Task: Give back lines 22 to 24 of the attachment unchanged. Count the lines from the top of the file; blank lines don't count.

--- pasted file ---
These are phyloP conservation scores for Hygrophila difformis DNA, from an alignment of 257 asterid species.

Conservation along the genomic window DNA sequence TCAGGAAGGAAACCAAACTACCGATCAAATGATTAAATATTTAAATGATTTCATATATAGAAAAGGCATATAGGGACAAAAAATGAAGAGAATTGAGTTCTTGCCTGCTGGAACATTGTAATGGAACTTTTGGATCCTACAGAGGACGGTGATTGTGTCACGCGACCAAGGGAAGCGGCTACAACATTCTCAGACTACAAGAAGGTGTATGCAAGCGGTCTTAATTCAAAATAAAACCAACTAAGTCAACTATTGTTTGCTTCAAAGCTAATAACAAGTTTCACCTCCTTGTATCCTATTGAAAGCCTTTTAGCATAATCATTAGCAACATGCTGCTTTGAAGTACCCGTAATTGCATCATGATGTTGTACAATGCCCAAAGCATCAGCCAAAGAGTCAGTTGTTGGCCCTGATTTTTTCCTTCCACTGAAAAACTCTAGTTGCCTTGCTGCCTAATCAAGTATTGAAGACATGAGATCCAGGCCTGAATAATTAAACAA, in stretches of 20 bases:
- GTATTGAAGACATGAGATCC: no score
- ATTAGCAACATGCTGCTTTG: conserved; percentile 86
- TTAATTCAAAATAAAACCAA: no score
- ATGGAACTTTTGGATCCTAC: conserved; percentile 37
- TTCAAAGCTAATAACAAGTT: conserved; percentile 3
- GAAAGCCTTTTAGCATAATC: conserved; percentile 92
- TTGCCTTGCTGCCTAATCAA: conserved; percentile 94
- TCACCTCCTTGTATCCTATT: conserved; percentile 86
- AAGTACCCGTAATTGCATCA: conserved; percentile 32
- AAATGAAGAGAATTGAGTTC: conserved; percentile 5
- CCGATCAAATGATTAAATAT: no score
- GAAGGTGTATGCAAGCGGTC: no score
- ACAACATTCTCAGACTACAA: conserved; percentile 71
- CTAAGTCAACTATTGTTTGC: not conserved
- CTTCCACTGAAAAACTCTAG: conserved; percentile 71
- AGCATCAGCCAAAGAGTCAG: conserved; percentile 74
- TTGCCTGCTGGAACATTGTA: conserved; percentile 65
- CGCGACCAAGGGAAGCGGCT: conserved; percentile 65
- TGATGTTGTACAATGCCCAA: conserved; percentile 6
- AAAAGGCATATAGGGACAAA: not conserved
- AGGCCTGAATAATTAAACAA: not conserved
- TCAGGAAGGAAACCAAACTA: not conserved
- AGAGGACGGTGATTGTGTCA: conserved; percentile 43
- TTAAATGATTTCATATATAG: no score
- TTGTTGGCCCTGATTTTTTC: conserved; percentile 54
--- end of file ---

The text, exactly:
- AAAAGGCATATAGGGACAAA: not conserved
- AGGCCTGAATAATTAAACAA: not conserved
- TCAGGAAGGAAACCAAACTA: not conserved